Dale Johnson

By Glenn Kahl

Photo provided by Glenn Kahl

Renowned portrait photographer Dale Johnson came to Manteca in 1949 — fell in love with the community — and left his heart in the town — his town — when he passed recently at the age of 97.

Johnson, who had served in the U.S. Navy during World War II, and his wife Pat made their living with a photography studio operation that touched countless families in the community as he photographed and recorded many celebrations of life in the town then approaching a population of 2,000 — — with weddings, engagements, high school senior portraits and some news photography for the town’s then weekly newspaper.

Traffic accident assignments in and around Manteca touched his heart as he witnessed mortally injured motorists waiting up to an hour for an ambulance called from Stockton to take them to a hospital in that city to the north.. Manteca did not have a hospital at that time and it didn’t have an ambulance to transport the injured with many of them passing away as they waited for life-saving medical care.

The ambulance would be housed at the Bergthold Mortuary across from the U.S. Post Office on Center Street. A typical run would see mortician Charles Bergthold pulling the ambulance out of the garage behind his mortuary and Dale running the three blocks from his photography studio to team up with Bergthold answering the call for help.

Johnson was later elevated to the Manteca Hall of Fame for all his community involvements over the years and his portrait can be seen on a wall in the Manteca Transit Center at the corner of Moffat Boulevard and South Main Street today. The Manteca Ambulance conference room located at the corner of Lincoln Avenue and Center Street bears his name.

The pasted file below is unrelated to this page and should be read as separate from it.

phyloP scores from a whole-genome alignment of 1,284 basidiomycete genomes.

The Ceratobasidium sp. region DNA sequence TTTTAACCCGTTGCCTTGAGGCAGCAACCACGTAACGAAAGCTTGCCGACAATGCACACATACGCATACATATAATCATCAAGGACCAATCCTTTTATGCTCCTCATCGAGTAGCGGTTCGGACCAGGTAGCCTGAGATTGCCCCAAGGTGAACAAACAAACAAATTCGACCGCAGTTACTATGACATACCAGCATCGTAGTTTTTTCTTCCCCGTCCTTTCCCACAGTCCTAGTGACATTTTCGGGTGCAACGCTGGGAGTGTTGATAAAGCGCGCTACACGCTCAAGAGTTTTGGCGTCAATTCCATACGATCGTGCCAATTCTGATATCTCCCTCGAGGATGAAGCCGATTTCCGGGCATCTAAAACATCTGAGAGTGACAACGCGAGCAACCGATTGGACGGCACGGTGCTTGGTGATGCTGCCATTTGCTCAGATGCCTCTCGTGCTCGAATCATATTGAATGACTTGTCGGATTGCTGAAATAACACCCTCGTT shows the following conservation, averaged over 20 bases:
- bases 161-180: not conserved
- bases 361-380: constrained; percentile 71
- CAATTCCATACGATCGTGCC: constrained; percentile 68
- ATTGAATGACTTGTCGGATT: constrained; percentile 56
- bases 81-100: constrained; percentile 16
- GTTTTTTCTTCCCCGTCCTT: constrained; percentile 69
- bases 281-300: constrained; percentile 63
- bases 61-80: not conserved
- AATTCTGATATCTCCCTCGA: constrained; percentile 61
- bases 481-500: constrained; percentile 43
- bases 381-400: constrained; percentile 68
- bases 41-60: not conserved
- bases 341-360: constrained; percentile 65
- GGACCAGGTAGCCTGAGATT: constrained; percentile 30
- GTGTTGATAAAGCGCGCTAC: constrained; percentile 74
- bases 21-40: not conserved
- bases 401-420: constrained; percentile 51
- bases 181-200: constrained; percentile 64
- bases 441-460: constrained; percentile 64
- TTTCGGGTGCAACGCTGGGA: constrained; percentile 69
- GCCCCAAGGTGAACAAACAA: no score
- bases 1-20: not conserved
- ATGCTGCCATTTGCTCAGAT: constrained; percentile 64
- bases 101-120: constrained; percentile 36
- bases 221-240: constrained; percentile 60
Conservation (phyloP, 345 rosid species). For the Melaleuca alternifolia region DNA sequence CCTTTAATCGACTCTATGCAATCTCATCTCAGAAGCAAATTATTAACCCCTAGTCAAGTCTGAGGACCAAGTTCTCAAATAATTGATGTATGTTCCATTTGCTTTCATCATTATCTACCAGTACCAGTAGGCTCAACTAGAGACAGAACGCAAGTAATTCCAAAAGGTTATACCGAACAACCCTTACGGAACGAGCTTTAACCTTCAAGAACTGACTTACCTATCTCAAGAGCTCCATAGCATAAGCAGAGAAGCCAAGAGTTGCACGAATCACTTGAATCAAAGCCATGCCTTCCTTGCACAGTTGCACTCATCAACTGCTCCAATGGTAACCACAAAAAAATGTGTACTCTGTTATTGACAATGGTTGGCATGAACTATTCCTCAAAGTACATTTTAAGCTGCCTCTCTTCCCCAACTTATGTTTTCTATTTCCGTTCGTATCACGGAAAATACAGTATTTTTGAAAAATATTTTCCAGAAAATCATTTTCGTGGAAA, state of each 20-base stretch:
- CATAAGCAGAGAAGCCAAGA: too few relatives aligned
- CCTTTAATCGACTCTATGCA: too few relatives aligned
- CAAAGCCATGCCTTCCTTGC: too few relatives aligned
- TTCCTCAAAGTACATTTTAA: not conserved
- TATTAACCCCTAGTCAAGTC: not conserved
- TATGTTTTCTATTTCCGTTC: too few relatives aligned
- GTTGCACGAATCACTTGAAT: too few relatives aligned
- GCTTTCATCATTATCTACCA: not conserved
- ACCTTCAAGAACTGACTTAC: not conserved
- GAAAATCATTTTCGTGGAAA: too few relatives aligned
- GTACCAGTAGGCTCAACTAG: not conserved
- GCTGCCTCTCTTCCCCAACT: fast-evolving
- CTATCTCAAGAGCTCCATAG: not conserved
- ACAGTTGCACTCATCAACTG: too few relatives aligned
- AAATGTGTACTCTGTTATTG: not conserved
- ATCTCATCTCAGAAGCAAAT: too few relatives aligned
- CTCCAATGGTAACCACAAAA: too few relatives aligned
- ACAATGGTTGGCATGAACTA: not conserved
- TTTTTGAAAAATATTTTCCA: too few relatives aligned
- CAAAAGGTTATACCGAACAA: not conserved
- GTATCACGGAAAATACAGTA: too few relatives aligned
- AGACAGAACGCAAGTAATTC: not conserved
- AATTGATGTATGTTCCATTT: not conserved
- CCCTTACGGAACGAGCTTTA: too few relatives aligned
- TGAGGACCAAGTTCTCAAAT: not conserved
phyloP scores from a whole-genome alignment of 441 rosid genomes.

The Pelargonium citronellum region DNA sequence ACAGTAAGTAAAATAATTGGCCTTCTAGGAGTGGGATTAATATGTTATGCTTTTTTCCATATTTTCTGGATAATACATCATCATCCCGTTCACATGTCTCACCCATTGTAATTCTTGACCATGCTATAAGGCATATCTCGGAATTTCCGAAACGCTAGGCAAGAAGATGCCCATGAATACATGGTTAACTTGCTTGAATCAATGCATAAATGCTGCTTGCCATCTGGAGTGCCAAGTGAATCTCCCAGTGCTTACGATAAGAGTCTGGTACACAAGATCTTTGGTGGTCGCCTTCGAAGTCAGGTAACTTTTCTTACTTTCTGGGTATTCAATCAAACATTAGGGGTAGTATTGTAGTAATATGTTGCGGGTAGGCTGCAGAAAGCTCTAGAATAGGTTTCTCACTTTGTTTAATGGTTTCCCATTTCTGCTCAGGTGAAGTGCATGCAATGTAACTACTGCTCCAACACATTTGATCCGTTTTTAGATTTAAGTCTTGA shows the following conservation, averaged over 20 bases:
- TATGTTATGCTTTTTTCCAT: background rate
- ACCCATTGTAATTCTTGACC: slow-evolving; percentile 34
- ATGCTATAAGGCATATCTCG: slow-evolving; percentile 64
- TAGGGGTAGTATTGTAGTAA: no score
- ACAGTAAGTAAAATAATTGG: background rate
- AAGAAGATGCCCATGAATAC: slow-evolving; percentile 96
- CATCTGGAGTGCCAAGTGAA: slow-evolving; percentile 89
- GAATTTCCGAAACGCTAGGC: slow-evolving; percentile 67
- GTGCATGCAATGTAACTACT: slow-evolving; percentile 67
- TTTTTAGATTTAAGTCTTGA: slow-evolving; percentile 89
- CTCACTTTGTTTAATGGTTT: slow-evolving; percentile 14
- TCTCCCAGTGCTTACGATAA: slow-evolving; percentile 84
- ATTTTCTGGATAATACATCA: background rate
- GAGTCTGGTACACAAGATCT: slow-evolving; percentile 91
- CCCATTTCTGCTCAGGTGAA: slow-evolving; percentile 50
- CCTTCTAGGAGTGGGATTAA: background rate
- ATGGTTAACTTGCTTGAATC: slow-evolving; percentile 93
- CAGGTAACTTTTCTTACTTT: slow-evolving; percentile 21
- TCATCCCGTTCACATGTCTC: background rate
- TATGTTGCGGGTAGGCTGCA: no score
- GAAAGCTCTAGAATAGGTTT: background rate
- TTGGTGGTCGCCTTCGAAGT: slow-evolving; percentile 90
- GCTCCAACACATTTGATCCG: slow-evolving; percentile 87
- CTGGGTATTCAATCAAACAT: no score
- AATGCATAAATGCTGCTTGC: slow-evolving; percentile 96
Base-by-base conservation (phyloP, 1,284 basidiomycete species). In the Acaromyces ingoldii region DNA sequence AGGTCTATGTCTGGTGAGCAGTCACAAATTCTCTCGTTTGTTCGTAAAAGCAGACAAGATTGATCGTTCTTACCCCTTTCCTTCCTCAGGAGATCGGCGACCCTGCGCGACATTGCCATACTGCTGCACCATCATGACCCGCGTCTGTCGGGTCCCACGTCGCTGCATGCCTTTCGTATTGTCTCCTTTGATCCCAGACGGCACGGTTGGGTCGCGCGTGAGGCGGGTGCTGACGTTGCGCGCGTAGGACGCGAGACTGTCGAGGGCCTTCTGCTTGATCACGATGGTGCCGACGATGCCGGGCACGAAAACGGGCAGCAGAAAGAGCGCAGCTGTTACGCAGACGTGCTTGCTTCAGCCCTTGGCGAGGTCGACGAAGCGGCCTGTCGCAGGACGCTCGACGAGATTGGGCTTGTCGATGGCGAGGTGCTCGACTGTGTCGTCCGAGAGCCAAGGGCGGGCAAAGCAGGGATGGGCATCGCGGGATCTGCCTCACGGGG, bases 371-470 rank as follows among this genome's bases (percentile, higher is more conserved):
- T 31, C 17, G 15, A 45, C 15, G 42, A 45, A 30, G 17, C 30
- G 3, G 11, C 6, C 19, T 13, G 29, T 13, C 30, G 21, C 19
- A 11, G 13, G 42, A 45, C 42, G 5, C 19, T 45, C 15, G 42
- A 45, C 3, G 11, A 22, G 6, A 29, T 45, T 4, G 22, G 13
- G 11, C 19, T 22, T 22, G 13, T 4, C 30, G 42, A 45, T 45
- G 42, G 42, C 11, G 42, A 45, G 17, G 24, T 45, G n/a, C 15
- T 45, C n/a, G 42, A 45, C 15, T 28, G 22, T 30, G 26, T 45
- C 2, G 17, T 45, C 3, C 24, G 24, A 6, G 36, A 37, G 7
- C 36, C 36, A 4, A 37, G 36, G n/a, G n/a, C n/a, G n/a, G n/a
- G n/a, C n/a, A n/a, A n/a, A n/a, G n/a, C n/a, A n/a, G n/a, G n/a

The much-loved Manteca couple opted to make a retirement center move in Manteca years ago with Dale caring for his wife hurting his back in the process. Unable to walk on her own Dale would lift his bride out of bed and put her in her wheel chair so she could enjoy to comfort of their living room. He would also physically put her in their bathtub trying to ignore the strains to his back — in their 90s and still in love.

The Johnson Studio was located in the 100 block of West Yosemite Avenue when a fledgling new business — Tipton’s Stationery — opened a couple doors away. Dale would have a definite gift for the new store selling them his camera shop and Hallmark gift cards operation to their store and focusing on just photography. He passed this week 58 years later and Tipton’s Stationery and Gifts has doubled in size and is one of the few downtown businesses that has survived the years. Tipton’s owner, Bea Bowlsby, remembers the transition well that spurred their business to new heights — now run by daughter Brenda Franklin.

A group of early business women in the downtown came up with countless positive ideas for the community that made a difference in its movement and its public relations in the growing town. Few knew that the impetus behind the programs actually came from Johnson who they talked with regularly. Dale also left his mark in guiding the future of the city by serving on its Planning Commission.

In recent years Dale lived alone in the retirement center sitting with a longtime friend at a dinner table in the dining room — his eyes failing and few friends visiting him. They both had contracted the same illness and went to the same rehab center in North Modesto where Dale died a week later.

Dale was a good competitor in the photography business with our studios across Yosemite Avenue from each other. The pleasure was mine in taking family portraits of his daughter Pat’s and sons’ families with him and Pat. We talked often in that dining room at dinner time and in his second floor apartment recalling past years in the community.

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